Written by Gordon Webster, Jr.
Imagine starting a business where the wages you pay, the working hours you set and the workplace safety conditions you provide are established by a state-mandated council.
Unlike a union, no one elected these people to represent anyone. Unlike a government agency, no one is accountable for their policy choices.
That’s the exact scenario California fast food restaurant owners find themselves in with the passage of AB 257, the so-called Fast Food Accountability Recovery Act (FAST Recovery Act). The union-supported law impacts more than 500,000 fast food workers, their employers and ultimately their customers.
The law sets up a so-called Fast Food Council within the California Department of Industrial Relations (DIR). This 10-member body will be selected by the governor, the speaker of the Assembly and the Senate Rules Committee. They consist of one DIR rep, one rep from the Governor’s Office of Business and Economic Development (GO-Biz), two reps of advocates for fast food employees, two reps of fast food employees, two reps of fast food franchisors and two reps of fast food franchisees.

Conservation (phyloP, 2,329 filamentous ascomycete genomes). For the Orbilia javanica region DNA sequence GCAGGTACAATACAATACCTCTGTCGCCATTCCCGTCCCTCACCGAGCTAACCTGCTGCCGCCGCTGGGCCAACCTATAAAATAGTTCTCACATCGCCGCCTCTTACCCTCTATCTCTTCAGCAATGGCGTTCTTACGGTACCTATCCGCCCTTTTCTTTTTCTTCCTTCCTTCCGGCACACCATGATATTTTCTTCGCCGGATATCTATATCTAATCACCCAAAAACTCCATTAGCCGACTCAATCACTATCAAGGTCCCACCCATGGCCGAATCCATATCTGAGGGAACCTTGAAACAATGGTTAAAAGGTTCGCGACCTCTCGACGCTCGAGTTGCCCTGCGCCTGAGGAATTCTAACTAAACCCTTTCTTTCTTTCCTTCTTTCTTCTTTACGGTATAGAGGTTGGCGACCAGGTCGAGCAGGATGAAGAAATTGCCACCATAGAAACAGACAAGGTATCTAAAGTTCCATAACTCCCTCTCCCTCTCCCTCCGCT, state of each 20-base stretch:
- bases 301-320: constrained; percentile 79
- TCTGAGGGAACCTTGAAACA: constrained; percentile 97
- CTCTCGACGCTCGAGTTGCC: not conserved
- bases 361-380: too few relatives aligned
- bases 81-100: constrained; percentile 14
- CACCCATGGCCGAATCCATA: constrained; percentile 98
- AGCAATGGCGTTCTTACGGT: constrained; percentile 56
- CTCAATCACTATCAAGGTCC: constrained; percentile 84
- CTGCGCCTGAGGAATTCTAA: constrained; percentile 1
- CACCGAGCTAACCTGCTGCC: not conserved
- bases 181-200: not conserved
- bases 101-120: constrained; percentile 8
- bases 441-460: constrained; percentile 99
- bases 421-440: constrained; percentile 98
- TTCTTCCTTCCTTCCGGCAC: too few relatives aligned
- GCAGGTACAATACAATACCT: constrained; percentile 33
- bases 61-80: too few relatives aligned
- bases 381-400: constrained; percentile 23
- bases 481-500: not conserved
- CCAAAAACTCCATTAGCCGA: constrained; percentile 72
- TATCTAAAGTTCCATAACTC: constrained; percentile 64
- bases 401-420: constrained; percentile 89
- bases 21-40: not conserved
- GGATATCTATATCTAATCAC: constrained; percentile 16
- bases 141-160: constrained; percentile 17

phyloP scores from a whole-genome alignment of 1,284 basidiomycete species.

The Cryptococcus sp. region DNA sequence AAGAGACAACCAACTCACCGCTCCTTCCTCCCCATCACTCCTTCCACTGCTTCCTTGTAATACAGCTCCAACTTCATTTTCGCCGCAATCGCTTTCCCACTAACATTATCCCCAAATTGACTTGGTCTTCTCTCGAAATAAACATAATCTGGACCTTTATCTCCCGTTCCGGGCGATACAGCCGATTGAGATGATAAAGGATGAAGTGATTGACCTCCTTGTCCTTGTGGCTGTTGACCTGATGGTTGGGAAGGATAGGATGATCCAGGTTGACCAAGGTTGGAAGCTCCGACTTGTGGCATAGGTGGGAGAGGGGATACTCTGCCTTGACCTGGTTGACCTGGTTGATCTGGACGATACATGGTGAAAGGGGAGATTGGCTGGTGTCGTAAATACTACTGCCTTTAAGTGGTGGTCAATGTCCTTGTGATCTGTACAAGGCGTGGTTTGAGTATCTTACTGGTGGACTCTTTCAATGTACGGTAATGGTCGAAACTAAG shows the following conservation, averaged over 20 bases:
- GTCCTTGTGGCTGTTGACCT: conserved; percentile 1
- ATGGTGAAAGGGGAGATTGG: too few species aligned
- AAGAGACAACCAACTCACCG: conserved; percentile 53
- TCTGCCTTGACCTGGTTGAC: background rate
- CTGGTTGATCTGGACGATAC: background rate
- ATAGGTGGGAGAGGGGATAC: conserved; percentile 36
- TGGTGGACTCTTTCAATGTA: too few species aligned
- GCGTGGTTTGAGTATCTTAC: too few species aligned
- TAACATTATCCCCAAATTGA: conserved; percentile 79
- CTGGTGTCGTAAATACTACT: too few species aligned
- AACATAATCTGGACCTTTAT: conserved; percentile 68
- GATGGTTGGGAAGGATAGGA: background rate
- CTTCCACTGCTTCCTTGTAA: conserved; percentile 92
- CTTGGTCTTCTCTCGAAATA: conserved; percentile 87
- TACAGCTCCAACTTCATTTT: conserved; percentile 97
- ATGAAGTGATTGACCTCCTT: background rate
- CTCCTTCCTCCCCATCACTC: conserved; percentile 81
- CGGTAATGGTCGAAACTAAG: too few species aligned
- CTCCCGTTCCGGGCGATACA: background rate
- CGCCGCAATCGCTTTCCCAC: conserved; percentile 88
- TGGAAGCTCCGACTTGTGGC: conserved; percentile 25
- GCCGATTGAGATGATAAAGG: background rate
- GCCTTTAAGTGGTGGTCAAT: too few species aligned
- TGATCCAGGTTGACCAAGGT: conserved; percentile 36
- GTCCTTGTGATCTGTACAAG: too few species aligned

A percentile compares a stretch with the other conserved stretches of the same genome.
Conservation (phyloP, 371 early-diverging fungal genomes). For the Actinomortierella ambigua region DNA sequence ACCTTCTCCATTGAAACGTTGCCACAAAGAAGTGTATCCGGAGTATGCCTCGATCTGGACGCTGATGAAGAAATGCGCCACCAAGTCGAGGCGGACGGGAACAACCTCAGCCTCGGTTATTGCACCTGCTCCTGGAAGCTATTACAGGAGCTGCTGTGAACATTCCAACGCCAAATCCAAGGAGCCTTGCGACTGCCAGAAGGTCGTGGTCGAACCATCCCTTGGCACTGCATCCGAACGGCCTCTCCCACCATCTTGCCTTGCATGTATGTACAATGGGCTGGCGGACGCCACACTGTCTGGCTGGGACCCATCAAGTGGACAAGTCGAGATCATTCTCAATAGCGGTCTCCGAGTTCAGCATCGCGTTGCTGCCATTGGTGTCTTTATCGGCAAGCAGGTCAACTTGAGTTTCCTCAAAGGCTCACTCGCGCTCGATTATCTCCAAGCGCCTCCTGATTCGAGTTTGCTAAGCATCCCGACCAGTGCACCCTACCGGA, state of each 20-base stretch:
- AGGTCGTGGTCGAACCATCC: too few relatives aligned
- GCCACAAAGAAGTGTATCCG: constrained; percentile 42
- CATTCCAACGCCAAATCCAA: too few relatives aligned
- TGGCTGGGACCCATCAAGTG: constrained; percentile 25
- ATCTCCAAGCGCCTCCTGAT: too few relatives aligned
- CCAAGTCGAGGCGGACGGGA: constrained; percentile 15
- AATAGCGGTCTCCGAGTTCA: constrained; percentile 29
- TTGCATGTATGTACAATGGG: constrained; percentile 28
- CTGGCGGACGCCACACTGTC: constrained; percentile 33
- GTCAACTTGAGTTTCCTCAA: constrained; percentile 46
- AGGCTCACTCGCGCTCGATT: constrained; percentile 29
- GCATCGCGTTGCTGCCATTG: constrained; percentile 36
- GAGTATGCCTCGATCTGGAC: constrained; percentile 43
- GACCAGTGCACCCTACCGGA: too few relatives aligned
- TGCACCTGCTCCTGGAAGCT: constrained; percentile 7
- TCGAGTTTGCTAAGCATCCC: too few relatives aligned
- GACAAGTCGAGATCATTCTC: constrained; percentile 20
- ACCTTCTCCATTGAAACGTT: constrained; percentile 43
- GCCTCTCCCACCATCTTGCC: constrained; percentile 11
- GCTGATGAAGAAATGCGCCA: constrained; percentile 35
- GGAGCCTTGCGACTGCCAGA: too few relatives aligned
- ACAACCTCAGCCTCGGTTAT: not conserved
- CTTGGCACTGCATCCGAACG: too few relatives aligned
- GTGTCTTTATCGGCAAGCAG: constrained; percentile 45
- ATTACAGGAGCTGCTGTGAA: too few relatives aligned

The power this body will wield over a specific industry is unprecedented. In one year, this council will have the authority to increase the minimum wage for fast food workers by $6.50 per employee. Economists who have studied the bill estimate it will raise the impacted restaurants’ food costs by 20%, according to a joint statement by the National Restaurant Association and the International Franchise Association.
That’s why a broad coalition of groups including the U.S. Chamber of Commerce are mobilizing to give voters the opportunity to protect Californians and local business owners from this harmful law. Just last week, the Attorney General prepared a title and summary for the ballot measure that will hopefully keep AB 257 from going into effect.
Keep an eye out for petitions. We need registered voters to get this referendum on the ballot and keep this council off the books.